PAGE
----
If residential solar photovoltaics (PV) were adopted more widely in the United States, they could significantly reduce greenhouse gas emissions. But consumers balk at high up-front costs, even if energy savings would later offset those costs. A group of researchers led by former Erb Research Fellow Kimberly Wolske set out to study how different framing strategies affect PV’s appeal.

To their surprise, Wolske et al. found that these framing strategies did not influence the appeal of solar much—but underlying consumer motivations and predispositions did. Their findings are published in “Accelerating Demand for Residential Solar Photovoltaics: Can Simple Framing Strategies Increase Consumer Interest?” in Global Environmental Change.

The researchers surveyed single-family homeowners in Arizona, California, New Jersey and New York—states with burgeoning solar markets. Participants viewed one of six mock ads for residential PV systems and then answered questions about their likelihood of responding to the ad and how appealing solar seemed.

The framing strategies used—grounded in behavioral economics and psychology—are gain/loss framing, temporal framing, varied savings amounts, and simple vs. detailed savings calculations. Through three studies, these frames aimed to assess:

  • whether ads describing the money lost by not going solar, rather than the financial gains of solar, were more persuasive
  • whether the gains or losses were more compelling when framed using different time scales (every month, every year, or over the panels’ 25-year lifetime)
  • whether reactions to the ads depended on the amount of savings claimed and the level of detail provided about how the savings were calculated

Gain, loss and timing frames

Gain frames included the statements: “Go Solar! You could be saving money on your bills” and “With solar, you could save ($67 each month for the next 25 years)/($804 each year for the next 25 years)/($20,100 over the next 25 years).” Loss frames included: “Don’t Have Solar? You could be losing money on your bills” and “Without solar, you could be wasting ($67 each month for the next 25 years)/($804 each year for the next 25 years)/($20,100 over the next 25 years….).”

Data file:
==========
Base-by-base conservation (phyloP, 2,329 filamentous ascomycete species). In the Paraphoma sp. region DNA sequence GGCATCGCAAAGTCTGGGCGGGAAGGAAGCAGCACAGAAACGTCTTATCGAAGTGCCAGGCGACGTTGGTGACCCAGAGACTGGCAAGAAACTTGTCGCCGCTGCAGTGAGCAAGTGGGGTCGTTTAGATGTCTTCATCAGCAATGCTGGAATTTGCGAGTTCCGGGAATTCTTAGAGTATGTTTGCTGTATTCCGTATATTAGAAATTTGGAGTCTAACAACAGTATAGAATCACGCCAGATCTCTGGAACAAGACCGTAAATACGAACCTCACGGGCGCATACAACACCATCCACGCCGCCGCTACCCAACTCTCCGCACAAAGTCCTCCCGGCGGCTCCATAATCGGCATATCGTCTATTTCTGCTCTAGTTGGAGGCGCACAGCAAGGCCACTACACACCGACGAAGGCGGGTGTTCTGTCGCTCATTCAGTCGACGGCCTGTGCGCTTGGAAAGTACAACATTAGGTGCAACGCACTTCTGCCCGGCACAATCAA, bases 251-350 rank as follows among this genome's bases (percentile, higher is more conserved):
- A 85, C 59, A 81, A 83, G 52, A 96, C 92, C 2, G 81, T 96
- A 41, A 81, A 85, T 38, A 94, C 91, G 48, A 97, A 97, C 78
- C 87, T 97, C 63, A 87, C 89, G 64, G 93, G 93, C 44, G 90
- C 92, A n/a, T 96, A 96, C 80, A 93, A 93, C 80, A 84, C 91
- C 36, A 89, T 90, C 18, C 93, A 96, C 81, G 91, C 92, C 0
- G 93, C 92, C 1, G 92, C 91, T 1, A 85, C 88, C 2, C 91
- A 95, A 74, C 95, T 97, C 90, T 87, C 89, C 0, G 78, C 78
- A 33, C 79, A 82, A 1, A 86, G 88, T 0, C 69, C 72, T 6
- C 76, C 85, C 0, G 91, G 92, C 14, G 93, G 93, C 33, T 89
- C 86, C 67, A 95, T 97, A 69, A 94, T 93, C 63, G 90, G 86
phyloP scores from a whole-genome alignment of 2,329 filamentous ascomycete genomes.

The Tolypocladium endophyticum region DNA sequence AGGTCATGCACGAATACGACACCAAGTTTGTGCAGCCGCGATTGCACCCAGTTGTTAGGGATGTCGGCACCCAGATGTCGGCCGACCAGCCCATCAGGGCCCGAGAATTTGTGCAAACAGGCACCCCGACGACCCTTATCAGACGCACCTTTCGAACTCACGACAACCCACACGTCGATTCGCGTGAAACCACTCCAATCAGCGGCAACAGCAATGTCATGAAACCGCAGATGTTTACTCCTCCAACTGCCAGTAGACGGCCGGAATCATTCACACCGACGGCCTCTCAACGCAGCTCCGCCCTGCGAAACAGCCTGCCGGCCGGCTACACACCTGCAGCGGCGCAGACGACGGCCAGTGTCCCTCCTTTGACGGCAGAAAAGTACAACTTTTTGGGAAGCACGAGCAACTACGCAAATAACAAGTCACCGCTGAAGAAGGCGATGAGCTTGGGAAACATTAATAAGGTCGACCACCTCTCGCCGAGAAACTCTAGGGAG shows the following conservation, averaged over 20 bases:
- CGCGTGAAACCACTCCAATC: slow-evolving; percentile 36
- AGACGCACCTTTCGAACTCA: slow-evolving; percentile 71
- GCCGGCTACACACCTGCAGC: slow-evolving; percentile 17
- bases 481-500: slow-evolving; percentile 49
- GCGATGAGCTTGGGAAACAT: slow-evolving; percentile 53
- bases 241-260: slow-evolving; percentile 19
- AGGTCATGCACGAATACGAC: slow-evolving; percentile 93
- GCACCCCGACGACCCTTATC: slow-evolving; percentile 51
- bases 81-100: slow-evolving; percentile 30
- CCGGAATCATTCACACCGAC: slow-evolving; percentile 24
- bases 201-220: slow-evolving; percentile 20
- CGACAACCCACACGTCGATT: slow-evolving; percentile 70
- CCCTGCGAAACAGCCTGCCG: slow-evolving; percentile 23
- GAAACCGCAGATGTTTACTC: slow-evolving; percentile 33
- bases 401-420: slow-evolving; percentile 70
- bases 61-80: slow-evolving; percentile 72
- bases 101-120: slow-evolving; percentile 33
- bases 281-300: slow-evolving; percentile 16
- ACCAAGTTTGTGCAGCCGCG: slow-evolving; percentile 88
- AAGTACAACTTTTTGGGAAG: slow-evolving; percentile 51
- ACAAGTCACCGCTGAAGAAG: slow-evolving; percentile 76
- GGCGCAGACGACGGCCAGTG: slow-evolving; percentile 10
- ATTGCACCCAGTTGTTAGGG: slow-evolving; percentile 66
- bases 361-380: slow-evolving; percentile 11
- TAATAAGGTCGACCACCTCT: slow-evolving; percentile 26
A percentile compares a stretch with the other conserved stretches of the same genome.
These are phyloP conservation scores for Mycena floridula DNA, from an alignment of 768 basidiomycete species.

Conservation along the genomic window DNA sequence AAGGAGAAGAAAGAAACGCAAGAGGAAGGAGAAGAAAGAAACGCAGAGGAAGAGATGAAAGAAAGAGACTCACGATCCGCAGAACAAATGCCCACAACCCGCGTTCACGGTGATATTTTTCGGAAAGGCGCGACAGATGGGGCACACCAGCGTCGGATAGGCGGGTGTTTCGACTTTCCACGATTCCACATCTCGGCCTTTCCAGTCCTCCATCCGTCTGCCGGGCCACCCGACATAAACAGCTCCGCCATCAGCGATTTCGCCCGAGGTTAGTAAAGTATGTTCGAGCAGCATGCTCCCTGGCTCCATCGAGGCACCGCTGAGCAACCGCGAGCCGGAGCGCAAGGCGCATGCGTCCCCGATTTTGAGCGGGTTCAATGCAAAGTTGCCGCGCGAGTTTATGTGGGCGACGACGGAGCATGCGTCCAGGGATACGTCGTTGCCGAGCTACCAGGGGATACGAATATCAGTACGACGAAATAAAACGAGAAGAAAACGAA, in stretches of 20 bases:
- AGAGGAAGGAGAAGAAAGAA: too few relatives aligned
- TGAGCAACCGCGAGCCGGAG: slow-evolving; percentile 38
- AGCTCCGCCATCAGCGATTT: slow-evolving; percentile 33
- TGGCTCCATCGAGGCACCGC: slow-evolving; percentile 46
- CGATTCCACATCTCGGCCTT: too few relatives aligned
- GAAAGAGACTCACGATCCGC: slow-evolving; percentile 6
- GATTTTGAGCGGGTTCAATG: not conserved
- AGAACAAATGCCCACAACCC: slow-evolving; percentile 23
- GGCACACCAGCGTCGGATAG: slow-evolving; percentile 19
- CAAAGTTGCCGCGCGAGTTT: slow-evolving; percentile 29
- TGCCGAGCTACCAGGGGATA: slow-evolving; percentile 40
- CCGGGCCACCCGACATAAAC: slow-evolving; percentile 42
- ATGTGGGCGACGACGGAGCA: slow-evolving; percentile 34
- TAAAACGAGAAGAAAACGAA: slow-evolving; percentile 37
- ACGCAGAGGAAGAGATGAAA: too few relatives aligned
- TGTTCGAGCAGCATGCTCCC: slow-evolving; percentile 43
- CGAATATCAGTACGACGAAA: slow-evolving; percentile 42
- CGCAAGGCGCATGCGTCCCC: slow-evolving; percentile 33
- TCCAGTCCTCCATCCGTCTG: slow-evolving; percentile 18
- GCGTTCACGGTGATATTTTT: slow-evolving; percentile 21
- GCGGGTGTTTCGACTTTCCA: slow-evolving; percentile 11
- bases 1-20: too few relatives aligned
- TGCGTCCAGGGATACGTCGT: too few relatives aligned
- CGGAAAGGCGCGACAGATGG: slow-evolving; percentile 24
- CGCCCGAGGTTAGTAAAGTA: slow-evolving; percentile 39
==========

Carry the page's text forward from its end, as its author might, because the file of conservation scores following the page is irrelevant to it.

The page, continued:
In the first two parts, Wolske et al. predicted that loss frames would be more persuasive than gain frames, and that temporal framing would influence perceptions, but they did not find support for either hypothesis. “Rather, both studies suggest that responsiveness to solar advertising is driven predominantly by underlying consumer motivations and predispositions, namely having an innate sense of curiosity about novel products, believing that others would be supportive of going solar, and feeling morally obligated to act on climate change. The design of the ad, especially the way in which the financial benefits of PV are framed, appears to be inconsequential.”

Does greater detail on savings make the proposition more appealing?

The third study looked at whether providing more information on how the financial claims were calculated affects the ads’ appeal. “Indeed, many respondents in Studies 1 and 2 questioned the veracity of the ads’ financial claims, writing in open-ended comments that they needed more details about the costs of PV to be able to fully evaluate it,” the researchers noted. Because the savings touted might be ambiguous, the researchers hypothesized that ads offering a detailed breakdown of how savings are calculated would: a) make consumers less skeptical of the ad; b) lead to more positive attitudes about PV; and c) result in greater intentions to respond to the ad.”

Results were mixed. Respondents who viewed the detailed savings ad were slightly more skeptical than those who saw the simple savings claim, but “when claimed savings amounts were high, the detailed ad led to more positive attitudes about PV’s benefits than the simple ad.”

Potential implications

Overall, the researchers’ findings go against common wisdom that loss frames may help increase interest in low-carbon technologies, as well as other studies’ findings that gain/loss and temporal frames can be manipulated to promote certain behaviors that affect the environment. Such frames are appealing because they are easy to implement—they require only small changes to the wording of marketing materials. But Wolske et al. did not find the support that they expected to find for these strategies.

The researchers acknowledged that solar providers must decide whether to market broadly, by using a few common ads like the ones used in these studies, or to craft multiple messages for specific consumer segments—such as targeting innovative consumers with messaging about technological advances. “Our findings suggest that tailoring messages to targeted consumer segments may be more effective than attempts to market the financial benefits of PV to broad audiences,” the researchers wrote. More broadly, they noted, “The results also contribute to behavioral economics and psychology research by identifying contexts under which the gain/loss framing bias and the present/future framing bias may not apply.”